Holyrood joins Scotland's resource efficiency drive

The Scottish Parliament has become the latest organisation to sign up to a national resource efficiency campaign in Scotland.

The Scottish Parliament will also be an official Resource Efficiency Pledge Ambassador

The Scottish Parliament will also be an official Resource Efficiency Pledge Ambassador

The Resource Efficiency Pledge is led by Resource Efficient Scotland, a programme of Zero Waste Scotland, which works with businesses to help them reduce both their running costs and carbon emissions.

By making the Pledge, businesses can choose a number of actions that will help to reduce their use of energy, water and raw materials. The Scottish Parliament will also become an official Resource Efficiency Pledge ambassador, meaning it will work with businesses to promote the scheme and embed efficiency in its own operations.

Scottish Parliament assistant chief executive David McGill said: “The Resource Efficiency Pledge is a chance for the Scottish Parliamentary Corporate Body to build on its already ambitious environmental targets.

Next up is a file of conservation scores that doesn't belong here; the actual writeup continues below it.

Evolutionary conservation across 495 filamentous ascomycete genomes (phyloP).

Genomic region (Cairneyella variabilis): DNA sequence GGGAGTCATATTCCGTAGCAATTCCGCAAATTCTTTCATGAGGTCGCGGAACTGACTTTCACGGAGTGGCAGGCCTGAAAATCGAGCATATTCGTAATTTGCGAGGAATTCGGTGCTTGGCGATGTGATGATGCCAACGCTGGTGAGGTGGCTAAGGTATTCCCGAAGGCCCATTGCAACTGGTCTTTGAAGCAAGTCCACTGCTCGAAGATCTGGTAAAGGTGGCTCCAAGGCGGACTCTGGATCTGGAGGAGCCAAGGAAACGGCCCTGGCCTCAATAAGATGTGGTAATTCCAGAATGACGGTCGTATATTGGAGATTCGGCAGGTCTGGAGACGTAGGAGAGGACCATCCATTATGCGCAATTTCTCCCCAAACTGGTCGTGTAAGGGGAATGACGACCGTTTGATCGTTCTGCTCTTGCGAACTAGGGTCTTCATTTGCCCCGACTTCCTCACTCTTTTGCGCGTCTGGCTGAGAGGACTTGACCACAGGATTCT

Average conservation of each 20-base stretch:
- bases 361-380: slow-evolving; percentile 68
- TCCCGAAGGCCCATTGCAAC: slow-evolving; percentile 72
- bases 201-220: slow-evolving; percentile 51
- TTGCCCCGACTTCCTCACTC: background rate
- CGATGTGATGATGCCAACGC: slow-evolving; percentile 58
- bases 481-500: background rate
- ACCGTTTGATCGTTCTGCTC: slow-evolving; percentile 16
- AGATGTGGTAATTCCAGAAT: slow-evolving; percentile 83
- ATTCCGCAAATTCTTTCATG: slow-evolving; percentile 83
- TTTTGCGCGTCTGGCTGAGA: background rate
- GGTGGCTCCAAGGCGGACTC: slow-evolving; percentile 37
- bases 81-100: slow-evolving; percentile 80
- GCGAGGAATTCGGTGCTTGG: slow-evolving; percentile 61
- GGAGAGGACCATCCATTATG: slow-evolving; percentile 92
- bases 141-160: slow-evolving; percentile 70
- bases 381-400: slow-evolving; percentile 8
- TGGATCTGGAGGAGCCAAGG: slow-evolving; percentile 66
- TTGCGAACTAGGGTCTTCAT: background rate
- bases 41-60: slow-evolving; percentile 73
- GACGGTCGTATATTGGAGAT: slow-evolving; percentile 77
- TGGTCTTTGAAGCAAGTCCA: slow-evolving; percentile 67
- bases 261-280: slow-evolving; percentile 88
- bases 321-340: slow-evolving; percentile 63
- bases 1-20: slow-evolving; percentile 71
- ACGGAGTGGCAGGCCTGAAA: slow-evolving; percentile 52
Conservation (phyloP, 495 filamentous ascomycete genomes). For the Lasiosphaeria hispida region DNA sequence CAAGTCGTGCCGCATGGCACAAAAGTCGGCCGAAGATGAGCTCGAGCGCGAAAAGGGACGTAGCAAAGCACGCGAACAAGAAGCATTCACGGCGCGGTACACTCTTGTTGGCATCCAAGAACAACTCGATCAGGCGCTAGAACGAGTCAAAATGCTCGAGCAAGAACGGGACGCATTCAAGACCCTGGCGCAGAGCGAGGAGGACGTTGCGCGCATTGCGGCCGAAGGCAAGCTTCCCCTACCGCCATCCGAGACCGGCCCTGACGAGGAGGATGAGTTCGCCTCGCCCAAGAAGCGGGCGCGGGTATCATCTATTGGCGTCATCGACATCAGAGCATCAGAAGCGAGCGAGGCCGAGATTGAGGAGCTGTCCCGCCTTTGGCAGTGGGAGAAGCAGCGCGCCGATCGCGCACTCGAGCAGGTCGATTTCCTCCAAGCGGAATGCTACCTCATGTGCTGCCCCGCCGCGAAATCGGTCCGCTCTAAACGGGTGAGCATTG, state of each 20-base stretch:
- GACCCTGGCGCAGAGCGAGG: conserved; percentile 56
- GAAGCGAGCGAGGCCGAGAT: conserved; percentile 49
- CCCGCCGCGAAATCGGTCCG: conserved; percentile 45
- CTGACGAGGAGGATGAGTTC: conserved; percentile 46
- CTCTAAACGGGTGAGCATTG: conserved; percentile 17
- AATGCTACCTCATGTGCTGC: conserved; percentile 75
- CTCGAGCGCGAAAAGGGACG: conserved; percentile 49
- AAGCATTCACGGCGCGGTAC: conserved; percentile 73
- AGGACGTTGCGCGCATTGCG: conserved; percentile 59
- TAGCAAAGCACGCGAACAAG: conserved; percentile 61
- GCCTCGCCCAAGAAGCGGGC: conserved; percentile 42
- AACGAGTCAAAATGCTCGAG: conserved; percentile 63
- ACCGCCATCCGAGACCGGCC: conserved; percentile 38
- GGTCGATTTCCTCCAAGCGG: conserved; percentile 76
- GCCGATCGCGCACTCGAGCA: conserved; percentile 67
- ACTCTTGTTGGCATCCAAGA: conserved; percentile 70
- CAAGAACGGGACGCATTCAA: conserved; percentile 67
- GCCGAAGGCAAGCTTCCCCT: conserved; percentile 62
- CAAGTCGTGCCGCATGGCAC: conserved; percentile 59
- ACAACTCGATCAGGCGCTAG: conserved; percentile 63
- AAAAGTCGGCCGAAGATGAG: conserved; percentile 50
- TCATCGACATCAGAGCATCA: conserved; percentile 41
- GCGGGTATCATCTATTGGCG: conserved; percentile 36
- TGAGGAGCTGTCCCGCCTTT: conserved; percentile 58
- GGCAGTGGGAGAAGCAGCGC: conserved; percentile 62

“Our plan to reduce our carbon footprint by 42% by 2020 from the baseline year of 2006 is on course to be achieved and the carbon management plan continues to deliver reductions in our carbon emissions.”

Protect natural resources

The commitment from Holyrood comes the same day (18 January) as a new survey revealed that 61% of Scottish businesses are interested in becoming more environmentally sustainable.

In particular, the research by the Central Scotland Green Network (CSGN), found that 72% of firms believe urgent action is needed to protect and enhance Scotland’s natural capital.

Another 26% of businesses are concerned about flooding and storm-water management while 37% said they are interested in knowing more about surface water management solutions.

The CSGN aims to improve the social, physical, cultural and environmental health and well-being of Central Scotland, an area including 3.5m people – some 70% of Scotland’s population.

CSGN Trust chief executive Simon Rennie commented: “Our findings demonstrate that businesses know local greenspace can be commercially important and if used effectively, can contribute to their bottom line. 

“But despite this acknowledgement, many feel they are not making the most of their greenspace and would like to know more and a large proportion is concerned over flooding issues which have become more widespread in recent months.”

“We’re encouraging businesses in the central belt to re-examine their green assets and consider adopting green infrastructure approaches.  As well as benefiting the environment, innovative sustainable practices can help to cut costs, generate new business opportunities and create a competitive advantage, whilst enhancing the quality of life for staff and boosting company reputation.”   

Brad Allen


green infrastructure | water | resource management


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